PAULINE VIARDOT: TROIS MÉLODIES
Pauline Viardot (1821-1910) never thought of herself as a composer, at least not primarily. Born in Spain to a family of musicians, she trained early as a concert pianist, studying for a time with Franz Liszt and playing duets with Frédéric Chopin. Her father, Manuel Garcia, and her older sister, Maria Malibran, were both international opera stars. But her sister’s death when she was 15 changed the trajectory of her musical life, as her family decreed that she must now replace her and become a brilliant singer. And so she did. She was not quite 18 when she created a sensation with her opera debut as Desdemona in Rossini’s Otello; on this beginning, she built an international career to wide acclaim, famed for her portrayals of Zerlina and Donna Anna (Don Giovanni), Rosina (The Barber of Seville), and the title roles in Bellini’s Norma and Gluck’s Orfeo.
It was not just her three-octave range and astounding vocal technique (which you can imagine from the songs you will hear tonight!) that earned accolades; her heartfelt interpretations were greatly admired by composers and the public alike. Hector Berlioz wrote in 1853, “Madame Viardot sang with her usual exquisite skill and poetic expression…” while Giacomo Meyerbeer praised her in 1849 for creating the role of Fidès in his opera Le prophète: “I owe a great part of the opera’s success to Viardot, who as singer and actress rose to such tragic heights as I have never seen in the theatre before.” Even after retiring from the stage in 1863, she remained an influential musical presence in France and Germany. Schumann dedicated his Op. 24 cycle of Heine songs to her; Brahms wrote his Alto Rhapsody for her; she sang the title role in Massenet’s oratorio Marie Magdeleine. Clara Schumann is said to have called her the most gifted woman she ever met.
Viardot threw herself into teaching and composing even before her retirement and took on the role of artistic sponsor and mentor of her many musical friends, among them Liszt, Chopin, Schumann, Meyerbeer, Gounod, Berlioz, Brahms, Tchaikovsky, Saint-Saëns, Fauré, Lalo, and Hahn. She composed hundreds of pieces, mostly original works for voice and piano in French but also in German and Russian, operas, pedagogical texts for singers, songs in the folk traditions of France, Spain, and Russia, and instrumental duos. She also made adaptations of instrumental pieces — Schubert waltzes, Haydn quartets, and Chopin mazurkas – into songs by adding texts. While we may look askance at this practice today, in her time, it served to spread knowledge of this repertoire far and wide. Her compositional activity was so diverse as to defy classification. The songs on tonight’s program reveal her own strengths as a performer: death-defying vocal athletics paired with brilliant piano writing, showing dramatic flair and high emotion. The texts for “Désespoir” and ”Havanaise” were written for her by her close friend Louis Pomey. Though a painter, Pomey regularly supplied poetry for Viardot, both original and translations, including some of those she used for her Chopin mazurka adaptations. Alfred de Musset on the other hand, author of the poem “Les Filles de Cadix,” was a great French Romantic poet, dramatist, and novelist, and member of Viardot’s artistic circle. Like Viardot, he possessed great versatility of style, writing light satirical verses such as the one on our program as well as heartfelt lyrics of loss and sorrow.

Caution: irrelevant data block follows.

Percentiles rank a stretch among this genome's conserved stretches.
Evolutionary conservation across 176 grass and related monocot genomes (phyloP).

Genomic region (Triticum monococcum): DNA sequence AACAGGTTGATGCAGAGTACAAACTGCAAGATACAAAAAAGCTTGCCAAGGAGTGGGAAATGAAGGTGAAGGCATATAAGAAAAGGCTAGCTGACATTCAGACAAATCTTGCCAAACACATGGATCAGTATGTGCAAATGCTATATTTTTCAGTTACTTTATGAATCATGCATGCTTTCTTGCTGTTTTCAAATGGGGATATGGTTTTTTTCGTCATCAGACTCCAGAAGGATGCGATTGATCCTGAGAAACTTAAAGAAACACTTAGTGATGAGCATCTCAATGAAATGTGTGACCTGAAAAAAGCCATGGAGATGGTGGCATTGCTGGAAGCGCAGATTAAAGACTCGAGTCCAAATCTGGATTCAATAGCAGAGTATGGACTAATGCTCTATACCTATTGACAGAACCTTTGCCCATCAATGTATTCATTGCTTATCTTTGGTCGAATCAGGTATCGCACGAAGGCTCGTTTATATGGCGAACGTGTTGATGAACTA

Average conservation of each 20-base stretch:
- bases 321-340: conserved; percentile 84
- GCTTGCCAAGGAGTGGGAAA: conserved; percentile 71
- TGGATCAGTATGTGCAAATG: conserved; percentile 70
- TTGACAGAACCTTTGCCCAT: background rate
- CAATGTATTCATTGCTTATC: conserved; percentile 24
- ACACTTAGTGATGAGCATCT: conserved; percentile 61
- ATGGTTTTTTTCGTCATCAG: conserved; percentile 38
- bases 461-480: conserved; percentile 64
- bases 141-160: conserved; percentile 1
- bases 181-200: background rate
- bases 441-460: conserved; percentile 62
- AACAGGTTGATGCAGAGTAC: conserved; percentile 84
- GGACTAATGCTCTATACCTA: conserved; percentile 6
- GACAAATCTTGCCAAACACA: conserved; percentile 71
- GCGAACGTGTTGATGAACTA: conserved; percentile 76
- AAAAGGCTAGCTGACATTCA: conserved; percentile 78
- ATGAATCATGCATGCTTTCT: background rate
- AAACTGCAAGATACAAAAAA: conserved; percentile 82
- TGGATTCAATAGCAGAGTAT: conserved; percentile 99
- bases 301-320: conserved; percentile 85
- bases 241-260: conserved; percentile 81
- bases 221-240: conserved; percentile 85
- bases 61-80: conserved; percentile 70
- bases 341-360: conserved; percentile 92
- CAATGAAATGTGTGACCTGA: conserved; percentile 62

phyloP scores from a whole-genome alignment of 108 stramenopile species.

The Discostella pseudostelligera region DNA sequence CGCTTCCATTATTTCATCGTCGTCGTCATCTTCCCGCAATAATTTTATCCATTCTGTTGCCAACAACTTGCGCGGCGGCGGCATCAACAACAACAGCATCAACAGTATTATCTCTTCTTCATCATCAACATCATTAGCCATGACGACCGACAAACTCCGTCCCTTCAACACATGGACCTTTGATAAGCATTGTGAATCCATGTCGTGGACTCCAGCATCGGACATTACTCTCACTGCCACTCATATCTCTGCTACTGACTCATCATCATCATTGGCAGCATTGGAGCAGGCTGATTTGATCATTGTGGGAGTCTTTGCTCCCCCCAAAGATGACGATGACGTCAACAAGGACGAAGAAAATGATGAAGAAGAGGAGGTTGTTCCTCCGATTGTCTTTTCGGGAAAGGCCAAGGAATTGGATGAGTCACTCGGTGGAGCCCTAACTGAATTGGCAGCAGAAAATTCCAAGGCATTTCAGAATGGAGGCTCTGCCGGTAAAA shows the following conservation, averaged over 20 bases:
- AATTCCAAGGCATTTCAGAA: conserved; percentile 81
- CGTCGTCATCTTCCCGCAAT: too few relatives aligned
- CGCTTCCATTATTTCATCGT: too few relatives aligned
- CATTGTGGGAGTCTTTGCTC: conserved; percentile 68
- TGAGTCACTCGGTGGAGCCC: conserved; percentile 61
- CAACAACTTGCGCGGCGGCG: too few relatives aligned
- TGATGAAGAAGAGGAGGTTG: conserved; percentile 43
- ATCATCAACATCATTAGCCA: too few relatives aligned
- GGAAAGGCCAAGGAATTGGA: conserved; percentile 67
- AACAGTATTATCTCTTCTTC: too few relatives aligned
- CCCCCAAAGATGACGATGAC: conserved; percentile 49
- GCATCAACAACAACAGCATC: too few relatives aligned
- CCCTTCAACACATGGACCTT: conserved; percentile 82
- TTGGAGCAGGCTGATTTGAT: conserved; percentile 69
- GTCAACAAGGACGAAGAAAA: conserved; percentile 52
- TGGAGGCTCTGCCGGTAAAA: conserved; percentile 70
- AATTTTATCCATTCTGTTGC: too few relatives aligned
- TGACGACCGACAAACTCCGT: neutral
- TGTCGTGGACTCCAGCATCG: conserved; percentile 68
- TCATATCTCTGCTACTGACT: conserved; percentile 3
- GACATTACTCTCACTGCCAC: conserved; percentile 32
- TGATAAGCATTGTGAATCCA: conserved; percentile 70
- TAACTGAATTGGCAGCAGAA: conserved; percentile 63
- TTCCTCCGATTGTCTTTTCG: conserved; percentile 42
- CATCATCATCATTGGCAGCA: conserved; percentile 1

“Désespoir” (1886): A woman rages, shamed by the one who was once proud of her love, but now insults her great sorrows and laughs at her tears.
“Havanaise” (1880): Silvery waves, blue sky, and soft breezes – the sea calls out to the speaker and charms her with its song.
“Les filles de Cadix” (1887): Three girls, clicking their castanets and dancing the bolero, mock first the boys who brought them to the bullfight, then a nobleman whose offer of money they spurn, and finally a poor wandering musician.
MARGARET BONDS: THE NEGRO SPEAKS OF RIVERS (1941), TROUBLED WATER (1967)
Margaret Allison Bonds (1913-1972) became her generation’s best-known Black woman composer. Samuel A. Floyd, Jr., musicologist, and director of the Center for Black Music Research at Columbia College in Chicago, considers her one of the seminal figures in the Chicago Renaissance, which flourished from 1930 to 1950 following the artistic activity of the Harlem Renaissance in the early decades of the 20th century. Both these Renaissances were movements that encompassed all art forms. Their aims were twofold: to use African and African-American folk art and literature to create new cultural forms; and on the basis of the integrity of these substantial creative products, to justify intellectual, social, political, and economic parity for African-American citizens.